Iliad Study Guide
From Gerald R. Lucas
The Iliad is a menis, or a song of wrath. It tells the story of rage and the consequences of that rage on entire civilizations.
- List of Homeric characters
- Homer | Aoidos | Homeric Question
- Iliad | Troy
- Judgement of Paris
- Achaeans: Achilles, Agamemnon, Menelaus, Patroclus, Odysseus, Nestor, Ajax, Briseis
- Trojans: Hector, Priam, Hecuba, Andromache, Paris, Helen
- Epic simile | Apostrophe
Topics for Consideration
The following questions should help you begin thinking about the major themes, characters, and ideas in the Iliad.
- Freedom and responsibility. To what extent are the decisions made by the heroes independent, individual decisions? Discuss, along these lines, Agamemnon's decision to take Briseis from Achilles.
- Discuss the statement in relation to the Iliad: "Mortality is a human creation, and though the gods may approve it, they are not bound by it."
- Aristotle said that the man who incapable of working in common, or who in his self-sufficiency has no need of others, is no part of the community, like a beast or god. Discuss the figure of Achilles in the light of this statement.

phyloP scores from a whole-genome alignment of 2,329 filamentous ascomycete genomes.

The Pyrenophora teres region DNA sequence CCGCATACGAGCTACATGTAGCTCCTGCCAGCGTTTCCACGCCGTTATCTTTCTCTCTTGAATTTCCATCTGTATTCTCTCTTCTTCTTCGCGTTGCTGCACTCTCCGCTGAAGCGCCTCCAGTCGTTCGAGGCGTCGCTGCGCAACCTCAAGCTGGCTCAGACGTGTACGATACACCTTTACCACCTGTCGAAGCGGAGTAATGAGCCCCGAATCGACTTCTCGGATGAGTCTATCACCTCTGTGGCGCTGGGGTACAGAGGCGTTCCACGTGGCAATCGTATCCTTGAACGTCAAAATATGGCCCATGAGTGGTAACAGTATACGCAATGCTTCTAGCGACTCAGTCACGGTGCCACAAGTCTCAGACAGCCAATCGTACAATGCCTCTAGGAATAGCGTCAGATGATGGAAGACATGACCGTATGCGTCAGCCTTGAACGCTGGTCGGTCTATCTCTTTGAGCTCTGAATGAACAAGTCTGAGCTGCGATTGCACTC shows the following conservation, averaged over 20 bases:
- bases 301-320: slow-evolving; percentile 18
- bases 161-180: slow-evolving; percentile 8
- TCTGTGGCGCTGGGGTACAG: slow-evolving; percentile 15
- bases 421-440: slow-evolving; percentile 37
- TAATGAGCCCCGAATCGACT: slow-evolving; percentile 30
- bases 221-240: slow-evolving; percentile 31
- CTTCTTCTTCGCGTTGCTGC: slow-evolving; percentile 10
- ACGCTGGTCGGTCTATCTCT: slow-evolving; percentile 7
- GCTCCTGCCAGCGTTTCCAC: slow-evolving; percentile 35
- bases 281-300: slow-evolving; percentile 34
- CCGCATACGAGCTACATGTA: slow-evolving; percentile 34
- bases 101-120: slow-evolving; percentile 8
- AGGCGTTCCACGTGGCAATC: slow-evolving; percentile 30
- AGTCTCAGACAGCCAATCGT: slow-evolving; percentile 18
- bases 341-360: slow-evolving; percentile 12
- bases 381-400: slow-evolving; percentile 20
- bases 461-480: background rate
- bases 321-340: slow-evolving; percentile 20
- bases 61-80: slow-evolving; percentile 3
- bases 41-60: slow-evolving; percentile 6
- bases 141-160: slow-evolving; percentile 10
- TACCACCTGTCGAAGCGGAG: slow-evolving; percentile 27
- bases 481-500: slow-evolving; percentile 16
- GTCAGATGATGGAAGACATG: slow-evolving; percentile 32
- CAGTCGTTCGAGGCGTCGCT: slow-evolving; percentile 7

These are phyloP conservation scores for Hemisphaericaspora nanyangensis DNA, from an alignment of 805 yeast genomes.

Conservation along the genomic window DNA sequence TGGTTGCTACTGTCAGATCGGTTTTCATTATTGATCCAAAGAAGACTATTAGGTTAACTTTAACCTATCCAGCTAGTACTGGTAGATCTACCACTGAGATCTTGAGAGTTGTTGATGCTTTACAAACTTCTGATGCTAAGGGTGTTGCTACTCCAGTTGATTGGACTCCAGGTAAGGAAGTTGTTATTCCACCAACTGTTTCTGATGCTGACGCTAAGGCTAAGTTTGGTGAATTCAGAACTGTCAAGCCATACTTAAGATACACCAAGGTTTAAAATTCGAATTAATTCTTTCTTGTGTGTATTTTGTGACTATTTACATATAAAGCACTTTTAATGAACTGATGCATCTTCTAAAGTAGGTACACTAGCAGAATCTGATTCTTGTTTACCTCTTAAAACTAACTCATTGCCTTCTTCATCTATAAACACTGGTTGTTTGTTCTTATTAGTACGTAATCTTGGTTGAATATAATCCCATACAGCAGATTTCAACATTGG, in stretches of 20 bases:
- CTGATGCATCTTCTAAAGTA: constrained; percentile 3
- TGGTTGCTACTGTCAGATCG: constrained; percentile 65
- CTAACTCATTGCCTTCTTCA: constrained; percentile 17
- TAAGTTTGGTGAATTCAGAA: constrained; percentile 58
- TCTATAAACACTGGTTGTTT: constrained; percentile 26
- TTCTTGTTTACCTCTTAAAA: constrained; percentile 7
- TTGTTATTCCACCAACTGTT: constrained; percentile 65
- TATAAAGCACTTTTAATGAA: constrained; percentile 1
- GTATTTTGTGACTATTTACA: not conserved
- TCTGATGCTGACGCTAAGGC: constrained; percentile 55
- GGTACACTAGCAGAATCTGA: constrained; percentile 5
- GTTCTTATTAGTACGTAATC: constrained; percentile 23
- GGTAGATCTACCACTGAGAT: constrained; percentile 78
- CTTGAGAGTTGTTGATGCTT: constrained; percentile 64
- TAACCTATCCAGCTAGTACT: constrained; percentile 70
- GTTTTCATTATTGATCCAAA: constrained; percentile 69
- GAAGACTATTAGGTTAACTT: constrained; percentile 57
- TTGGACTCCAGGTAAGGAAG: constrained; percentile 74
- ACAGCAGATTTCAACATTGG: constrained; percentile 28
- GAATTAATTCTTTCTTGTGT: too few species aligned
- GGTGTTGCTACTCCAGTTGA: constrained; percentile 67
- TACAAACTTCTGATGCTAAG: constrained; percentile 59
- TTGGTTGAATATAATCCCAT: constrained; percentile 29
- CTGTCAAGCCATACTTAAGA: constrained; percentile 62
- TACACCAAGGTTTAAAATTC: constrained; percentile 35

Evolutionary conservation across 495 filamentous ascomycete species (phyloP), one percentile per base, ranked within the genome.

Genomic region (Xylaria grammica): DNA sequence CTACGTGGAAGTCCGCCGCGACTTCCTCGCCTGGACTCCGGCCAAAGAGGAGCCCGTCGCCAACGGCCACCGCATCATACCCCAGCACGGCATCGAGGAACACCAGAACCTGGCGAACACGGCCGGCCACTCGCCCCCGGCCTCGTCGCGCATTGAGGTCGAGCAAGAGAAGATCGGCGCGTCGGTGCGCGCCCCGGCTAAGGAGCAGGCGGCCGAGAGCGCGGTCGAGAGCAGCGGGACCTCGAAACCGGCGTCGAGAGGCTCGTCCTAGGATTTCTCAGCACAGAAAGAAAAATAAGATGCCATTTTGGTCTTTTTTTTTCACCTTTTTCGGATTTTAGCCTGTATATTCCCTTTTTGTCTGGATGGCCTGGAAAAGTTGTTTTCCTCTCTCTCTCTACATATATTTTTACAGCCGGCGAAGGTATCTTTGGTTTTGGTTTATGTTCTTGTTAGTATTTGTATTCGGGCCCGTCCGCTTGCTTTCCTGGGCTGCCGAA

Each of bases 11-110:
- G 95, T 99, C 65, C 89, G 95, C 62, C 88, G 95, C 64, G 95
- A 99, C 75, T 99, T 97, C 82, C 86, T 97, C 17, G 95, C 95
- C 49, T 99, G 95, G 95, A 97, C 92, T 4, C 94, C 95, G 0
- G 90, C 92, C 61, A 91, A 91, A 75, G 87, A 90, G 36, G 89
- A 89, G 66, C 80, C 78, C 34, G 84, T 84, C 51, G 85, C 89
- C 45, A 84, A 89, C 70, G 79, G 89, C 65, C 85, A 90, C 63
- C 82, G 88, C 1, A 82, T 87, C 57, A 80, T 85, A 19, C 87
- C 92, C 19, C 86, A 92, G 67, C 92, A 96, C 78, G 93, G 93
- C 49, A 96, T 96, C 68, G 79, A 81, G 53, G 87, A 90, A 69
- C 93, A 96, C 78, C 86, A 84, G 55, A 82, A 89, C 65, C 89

- Compare and contrast the relationship of Gilgamesh and Enkidu with that of Achilles and Patroclus.
- In spite of the constraints imposed by the formulaic language of the oral tradition, Homer, according to one critic, “sees his people as individually distinct and makes us aware of their individuality.” Discuss the ways in which Homer succeeds in presenting as differentiated individuals Hector, Nestor, Ajax the Great, Odysseus, Agamemnon, Priam, Phoenix.
- What seems to be the "heroic ideal" represented in the Iliad by Achilles? By Hector? Are they the same?
- What is the role of women in the Iliad? Consider Briesis, Helen, and Andromache in particular.
- Homer's preferred medium of poetic comparison is simile rather than metaphor, and his similes are "extended": the simile does more than establish a likeness between A and B, it goes on to describe B in great detail, some of the details not like A at all. Yet these details, the apparent development of B for its own sake, often do suggest points of comparison that lie below the surface and often, too, they make significant comments on broader aspects of the situation in which they appear. Discuss the function of the extended simile in book 22 of the Iliad.